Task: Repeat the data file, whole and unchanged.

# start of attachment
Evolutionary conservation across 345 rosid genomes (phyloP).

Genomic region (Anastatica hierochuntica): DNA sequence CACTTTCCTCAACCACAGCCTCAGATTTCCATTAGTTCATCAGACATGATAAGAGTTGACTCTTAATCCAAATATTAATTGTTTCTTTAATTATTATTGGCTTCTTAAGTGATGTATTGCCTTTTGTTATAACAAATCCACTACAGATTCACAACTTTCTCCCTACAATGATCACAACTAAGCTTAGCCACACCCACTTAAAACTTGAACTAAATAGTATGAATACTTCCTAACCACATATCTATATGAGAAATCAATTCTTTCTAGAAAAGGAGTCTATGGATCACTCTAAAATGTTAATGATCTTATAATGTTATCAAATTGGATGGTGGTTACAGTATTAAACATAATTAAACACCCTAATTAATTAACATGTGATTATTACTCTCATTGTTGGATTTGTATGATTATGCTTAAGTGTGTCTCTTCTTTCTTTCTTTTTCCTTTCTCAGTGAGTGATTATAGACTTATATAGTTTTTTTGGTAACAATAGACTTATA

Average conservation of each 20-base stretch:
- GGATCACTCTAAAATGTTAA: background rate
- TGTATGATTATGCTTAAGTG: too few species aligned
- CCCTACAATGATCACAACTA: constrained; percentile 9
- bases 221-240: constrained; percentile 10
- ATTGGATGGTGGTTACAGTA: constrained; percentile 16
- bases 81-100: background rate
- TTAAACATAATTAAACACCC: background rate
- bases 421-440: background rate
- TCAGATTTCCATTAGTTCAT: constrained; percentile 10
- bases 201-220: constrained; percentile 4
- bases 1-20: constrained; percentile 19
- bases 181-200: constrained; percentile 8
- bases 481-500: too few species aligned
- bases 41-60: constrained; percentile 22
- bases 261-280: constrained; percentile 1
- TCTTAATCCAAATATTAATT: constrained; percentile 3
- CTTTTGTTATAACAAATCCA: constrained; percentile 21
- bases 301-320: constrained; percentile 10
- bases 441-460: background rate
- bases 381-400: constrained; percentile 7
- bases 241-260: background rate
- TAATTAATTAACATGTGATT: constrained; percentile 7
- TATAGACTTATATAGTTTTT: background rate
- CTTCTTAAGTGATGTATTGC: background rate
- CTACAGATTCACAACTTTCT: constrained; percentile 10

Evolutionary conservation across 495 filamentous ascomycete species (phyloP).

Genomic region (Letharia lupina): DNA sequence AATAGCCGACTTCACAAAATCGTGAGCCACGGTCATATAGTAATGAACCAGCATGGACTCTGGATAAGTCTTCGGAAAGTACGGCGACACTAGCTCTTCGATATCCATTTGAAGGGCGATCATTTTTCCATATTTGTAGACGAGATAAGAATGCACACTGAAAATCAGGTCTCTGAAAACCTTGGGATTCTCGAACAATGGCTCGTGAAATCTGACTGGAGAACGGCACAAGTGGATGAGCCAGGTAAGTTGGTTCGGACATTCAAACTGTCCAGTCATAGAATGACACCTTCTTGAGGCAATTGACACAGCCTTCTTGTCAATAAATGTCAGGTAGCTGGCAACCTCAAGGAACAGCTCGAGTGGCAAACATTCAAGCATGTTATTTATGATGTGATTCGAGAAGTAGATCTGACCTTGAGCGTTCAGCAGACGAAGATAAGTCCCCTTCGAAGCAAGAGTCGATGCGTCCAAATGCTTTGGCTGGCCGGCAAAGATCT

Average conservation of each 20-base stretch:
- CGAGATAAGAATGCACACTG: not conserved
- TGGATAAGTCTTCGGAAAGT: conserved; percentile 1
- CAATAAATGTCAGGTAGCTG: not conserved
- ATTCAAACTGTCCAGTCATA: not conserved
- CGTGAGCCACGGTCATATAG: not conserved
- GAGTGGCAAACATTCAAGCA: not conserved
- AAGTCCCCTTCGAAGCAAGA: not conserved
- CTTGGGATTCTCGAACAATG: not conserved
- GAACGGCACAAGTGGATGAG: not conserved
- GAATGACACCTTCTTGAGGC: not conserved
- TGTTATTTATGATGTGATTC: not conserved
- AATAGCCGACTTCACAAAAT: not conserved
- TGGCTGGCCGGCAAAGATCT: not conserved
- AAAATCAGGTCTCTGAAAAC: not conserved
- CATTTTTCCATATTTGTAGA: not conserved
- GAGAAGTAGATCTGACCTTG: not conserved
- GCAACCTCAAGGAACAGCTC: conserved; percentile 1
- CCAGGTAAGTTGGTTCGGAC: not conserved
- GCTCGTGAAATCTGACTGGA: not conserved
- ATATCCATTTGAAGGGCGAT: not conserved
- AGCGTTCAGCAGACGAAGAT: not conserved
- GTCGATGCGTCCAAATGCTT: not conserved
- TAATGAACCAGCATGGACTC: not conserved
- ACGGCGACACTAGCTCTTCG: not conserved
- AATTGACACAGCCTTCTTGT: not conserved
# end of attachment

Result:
Evolutionary conservation across 345 rosid genomes (phyloP).

Genomic region (Anastatica hierochuntica): DNA sequence CACTTTCCTCAACCACAGCCTCAGATTTCCATTAGTTCATCAGACATGATAAGAGTTGACTCTTAATCCAAATATTAATTGTTTCTTTAATTATTATTGGCTTCTTAAGTGATGTATTGCCTTTTGTTATAACAAATCCACTACAGATTCACAACTTTCTCCCTACAATGATCACAACTAAGCTTAGCCACACCCACTTAAAACTTGAACTAAATAGTATGAATACTTCCTAACCACATATCTATATGAGAAATCAATTCTTTCTAGAAAAGGAGTCTATGGATCACTCTAAAATGTTAATGATCTTATAATGTTATCAAATTGGATGGTGGTTACAGTATTAAACATAATTAAACACCCTAATTAATTAACATGTGATTATTACTCTCATTGTTGGATTTGTATGATTATGCTTAAGTGTGTCTCTTCTTTCTTTCTTTTTCCTTTCTCAGTGAGTGATTATAGACTTATATAGTTTTTTTGGTAACAATAGACTTATA

Average conservation of each 20-base stretch:
- GGATCACTCTAAAATGTTAA: background rate
- TGTATGATTATGCTTAAGTG: too few species aligned
- CCCTACAATGATCACAACTA: constrained; percentile 9
- bases 221-240: constrained; percentile 10
- ATTGGATGGTGGTTACAGTA: constrained; percentile 16
- bases 81-100: background rate
- TTAAACATAATTAAACACCC: background rate
- bases 421-440: background rate
- TCAGATTTCCATTAGTTCAT: constrained; percentile 10
- bases 201-220: constrained; percentile 4
- bases 1-20: constrained; percentile 19
- bases 181-200: constrained; percentile 8
- bases 481-500: too few species aligned
- bases 41-60: constrained; percentile 22
- bases 261-280: constrained; percentile 1
- TCTTAATCCAAATATTAATT: constrained; percentile 3
- CTTTTGTTATAACAAATCCA: constrained; percentile 21
- bases 301-320: constrained; percentile 10
- bases 441-460: background rate
- bases 381-400: constrained; percentile 7
- bases 241-260: background rate
- TAATTAATTAACATGTGATT: constrained; percentile 7
- TATAGACTTATATAGTTTTT: background rate
- CTTCTTAAGTGATGTATTGC: background rate
- CTACAGATTCACAACTTTCT: constrained; percentile 10

Evolutionary conservation across 495 filamentous ascomycete species (phyloP).

Genomic region (Letharia lupina): DNA sequence AATAGCCGACTTCACAAAATCGTGAGCCACGGTCATATAGTAATGAACCAGCATGGACTCTGGATAAGTCTTCGGAAAGTACGGCGACACTAGCTCTTCGATATCCATTTGAAGGGCGATCATTTTTCCATATTTGTAGACGAGATAAGAATGCACACTGAAAATCAGGTCTCTGAAAACCTTGGGATTCTCGAACAATGGCTCGTGAAATCTGACTGGAGAACGGCACAAGTGGATGAGCCAGGTAAGTTGGTTCGGACATTCAAACTGTCCAGTCATAGAATGACACCTTCTTGAGGCAATTGACACAGCCTTCTTGTCAATAAATGTCAGGTAGCTGGCAACCTCAAGGAACAGCTCGAGTGGCAAACATTCAAGCATGTTATTTATGATGTGATTCGAGAAGTAGATCTGACCTTGAGCGTTCAGCAGACGAAGATAAGTCCCCTTCGAAGCAAGAGTCGATGCGTCCAAATGCTTTGGCTGGCCGGCAAAGATCT

Average conservation of each 20-base stretch:
- CGAGATAAGAATGCACACTG: not conserved
- TGGATAAGTCTTCGGAAAGT: conserved; percentile 1
- CAATAAATGTCAGGTAGCTG: not conserved
- ATTCAAACTGTCCAGTCATA: not conserved
- CGTGAGCCACGGTCATATAG: not conserved
- GAGTGGCAAACATTCAAGCA: not conserved
- AAGTCCCCTTCGAAGCAAGA: not conserved
- CTTGGGATTCTCGAACAATG: not conserved
- GAACGGCACAAGTGGATGAG: not conserved
- GAATGACACCTTCTTGAGGC: not conserved
- TGTTATTTATGATGTGATTC: not conserved
- AATAGCCGACTTCACAAAAT: not conserved
- TGGCTGGCCGGCAAAGATCT: not conserved
- AAAATCAGGTCTCTGAAAAC: not conserved
- CATTTTTCCATATTTGTAGA: not conserved
- GAGAAGTAGATCTGACCTTG: not conserved
- GCAACCTCAAGGAACAGCTC: conserved; percentile 1
- CCAGGTAAGTTGGTTCGGAC: not conserved
- GCTCGTGAAATCTGACTGGA: not conserved
- ATATCCATTTGAAGGGCGAT: not conserved
- AGCGTTCAGCAGACGAAGAT: not conserved
- GTCGATGCGTCCAAATGCTT: not conserved
- TAATGAACCAGCATGGACTC: not conserved
- ACGGCGACACTAGCTCTTCG: not conserved
- AATTGACACAGCCTTCTTGT: not conserved